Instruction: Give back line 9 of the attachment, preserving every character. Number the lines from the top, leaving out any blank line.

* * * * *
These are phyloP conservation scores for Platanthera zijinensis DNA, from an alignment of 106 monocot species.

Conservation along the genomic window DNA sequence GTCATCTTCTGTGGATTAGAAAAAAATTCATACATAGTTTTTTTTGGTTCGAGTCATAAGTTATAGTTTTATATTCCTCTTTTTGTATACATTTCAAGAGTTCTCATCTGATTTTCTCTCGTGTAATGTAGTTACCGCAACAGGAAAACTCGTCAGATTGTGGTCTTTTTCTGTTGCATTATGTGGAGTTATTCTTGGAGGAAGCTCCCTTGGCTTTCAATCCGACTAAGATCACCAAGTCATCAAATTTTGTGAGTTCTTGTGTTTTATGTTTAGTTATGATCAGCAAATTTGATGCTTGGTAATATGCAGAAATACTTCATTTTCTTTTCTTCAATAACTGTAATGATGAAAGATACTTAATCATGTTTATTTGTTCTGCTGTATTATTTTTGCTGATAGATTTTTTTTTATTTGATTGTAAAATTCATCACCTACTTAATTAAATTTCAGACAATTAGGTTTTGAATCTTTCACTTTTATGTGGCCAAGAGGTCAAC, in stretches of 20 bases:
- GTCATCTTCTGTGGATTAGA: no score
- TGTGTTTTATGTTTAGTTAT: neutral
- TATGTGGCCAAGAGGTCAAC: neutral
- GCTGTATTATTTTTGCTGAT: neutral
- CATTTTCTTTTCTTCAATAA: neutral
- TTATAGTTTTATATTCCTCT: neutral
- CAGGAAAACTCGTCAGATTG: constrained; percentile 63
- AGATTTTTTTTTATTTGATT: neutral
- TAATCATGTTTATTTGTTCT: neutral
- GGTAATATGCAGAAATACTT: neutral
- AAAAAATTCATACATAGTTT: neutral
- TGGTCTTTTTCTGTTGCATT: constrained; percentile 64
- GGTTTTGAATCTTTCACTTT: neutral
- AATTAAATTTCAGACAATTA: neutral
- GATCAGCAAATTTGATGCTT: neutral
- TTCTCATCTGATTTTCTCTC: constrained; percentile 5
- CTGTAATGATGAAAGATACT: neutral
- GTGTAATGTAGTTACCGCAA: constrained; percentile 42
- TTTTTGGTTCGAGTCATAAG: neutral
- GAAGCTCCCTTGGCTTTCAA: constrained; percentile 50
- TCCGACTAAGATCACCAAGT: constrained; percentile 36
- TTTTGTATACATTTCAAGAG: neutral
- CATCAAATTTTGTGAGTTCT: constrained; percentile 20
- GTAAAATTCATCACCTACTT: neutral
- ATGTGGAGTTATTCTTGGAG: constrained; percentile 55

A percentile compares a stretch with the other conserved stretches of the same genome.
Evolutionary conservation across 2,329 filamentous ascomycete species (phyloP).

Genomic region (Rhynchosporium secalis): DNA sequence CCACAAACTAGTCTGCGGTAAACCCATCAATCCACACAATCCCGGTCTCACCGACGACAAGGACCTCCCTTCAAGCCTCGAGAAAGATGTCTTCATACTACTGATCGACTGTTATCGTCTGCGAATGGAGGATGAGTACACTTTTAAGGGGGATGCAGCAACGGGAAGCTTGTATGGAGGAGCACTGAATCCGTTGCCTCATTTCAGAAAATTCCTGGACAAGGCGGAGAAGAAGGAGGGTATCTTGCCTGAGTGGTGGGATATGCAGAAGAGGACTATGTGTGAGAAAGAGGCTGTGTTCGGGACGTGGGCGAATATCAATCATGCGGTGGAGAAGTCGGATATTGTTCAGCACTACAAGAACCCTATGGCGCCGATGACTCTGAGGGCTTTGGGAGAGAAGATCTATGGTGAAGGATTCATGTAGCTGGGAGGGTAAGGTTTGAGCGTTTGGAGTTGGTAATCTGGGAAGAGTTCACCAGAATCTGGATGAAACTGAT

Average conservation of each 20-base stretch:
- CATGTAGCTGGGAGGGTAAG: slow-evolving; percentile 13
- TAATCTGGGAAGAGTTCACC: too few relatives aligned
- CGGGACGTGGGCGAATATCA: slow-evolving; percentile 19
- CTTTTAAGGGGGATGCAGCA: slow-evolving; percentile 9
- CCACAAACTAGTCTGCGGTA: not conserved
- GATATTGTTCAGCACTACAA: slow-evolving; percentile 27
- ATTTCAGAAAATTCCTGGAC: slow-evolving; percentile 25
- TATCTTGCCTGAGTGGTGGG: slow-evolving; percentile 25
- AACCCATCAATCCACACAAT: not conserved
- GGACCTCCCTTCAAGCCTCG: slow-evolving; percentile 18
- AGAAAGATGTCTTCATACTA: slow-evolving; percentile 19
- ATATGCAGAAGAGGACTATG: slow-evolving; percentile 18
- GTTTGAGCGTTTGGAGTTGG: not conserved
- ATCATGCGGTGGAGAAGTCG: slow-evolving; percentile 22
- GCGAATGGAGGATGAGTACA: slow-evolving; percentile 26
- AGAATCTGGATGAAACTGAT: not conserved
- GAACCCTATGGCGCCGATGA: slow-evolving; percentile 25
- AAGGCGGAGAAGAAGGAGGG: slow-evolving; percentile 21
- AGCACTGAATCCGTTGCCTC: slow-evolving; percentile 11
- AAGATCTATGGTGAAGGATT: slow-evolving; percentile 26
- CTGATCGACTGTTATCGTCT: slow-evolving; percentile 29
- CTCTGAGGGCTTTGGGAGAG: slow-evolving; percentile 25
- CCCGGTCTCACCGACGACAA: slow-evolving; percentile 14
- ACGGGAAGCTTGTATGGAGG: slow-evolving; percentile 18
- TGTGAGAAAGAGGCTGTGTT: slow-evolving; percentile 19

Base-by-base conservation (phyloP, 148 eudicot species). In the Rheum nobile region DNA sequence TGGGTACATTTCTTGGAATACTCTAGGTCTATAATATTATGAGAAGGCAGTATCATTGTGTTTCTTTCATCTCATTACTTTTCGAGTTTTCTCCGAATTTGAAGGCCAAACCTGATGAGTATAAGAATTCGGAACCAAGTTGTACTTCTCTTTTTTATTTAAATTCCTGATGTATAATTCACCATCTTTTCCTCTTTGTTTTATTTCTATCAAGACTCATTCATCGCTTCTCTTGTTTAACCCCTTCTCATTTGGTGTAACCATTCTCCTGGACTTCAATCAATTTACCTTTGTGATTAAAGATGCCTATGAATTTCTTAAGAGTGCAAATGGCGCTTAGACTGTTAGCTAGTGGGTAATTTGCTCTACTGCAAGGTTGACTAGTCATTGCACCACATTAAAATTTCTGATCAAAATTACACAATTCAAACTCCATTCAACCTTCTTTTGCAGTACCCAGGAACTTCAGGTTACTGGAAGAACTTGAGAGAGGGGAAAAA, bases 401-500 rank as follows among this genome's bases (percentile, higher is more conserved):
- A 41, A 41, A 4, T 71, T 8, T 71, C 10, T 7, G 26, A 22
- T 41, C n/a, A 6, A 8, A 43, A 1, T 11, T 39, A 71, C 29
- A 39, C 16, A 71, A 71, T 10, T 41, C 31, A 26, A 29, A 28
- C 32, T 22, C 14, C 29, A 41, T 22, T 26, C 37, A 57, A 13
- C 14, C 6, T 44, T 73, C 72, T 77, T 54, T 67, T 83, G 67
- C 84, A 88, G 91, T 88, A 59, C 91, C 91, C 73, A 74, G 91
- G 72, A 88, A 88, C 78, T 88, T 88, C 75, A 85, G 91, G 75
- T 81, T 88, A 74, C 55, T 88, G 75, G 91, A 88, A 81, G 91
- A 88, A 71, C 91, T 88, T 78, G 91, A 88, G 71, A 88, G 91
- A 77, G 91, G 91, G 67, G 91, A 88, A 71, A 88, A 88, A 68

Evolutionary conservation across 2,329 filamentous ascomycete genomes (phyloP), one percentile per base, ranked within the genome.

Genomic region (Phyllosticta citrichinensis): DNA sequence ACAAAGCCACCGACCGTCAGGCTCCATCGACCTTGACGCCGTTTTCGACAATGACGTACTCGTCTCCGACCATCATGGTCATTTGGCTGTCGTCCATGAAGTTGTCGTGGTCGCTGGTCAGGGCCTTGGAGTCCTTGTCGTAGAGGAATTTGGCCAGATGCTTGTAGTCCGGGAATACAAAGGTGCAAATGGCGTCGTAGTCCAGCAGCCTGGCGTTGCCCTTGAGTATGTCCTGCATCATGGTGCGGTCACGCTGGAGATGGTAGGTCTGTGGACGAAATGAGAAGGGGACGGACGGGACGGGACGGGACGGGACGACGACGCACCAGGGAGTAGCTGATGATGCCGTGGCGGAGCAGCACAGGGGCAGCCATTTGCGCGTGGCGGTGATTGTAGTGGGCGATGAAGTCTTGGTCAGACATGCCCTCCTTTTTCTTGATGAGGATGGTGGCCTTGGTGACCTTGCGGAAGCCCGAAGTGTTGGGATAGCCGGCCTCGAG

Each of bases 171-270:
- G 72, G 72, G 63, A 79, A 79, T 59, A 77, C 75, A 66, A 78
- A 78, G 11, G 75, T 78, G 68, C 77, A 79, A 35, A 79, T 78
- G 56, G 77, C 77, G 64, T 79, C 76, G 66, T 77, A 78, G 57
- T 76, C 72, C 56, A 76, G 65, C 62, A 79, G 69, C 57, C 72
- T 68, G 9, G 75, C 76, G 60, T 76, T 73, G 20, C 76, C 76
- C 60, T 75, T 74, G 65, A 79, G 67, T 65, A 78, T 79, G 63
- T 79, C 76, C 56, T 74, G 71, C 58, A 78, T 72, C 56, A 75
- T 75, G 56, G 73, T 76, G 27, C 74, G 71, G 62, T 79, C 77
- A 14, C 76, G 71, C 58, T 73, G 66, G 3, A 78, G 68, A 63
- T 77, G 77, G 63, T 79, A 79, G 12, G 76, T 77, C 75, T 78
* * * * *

- CAGGAAAACTCGTCAGATTG: constrained; percentile 63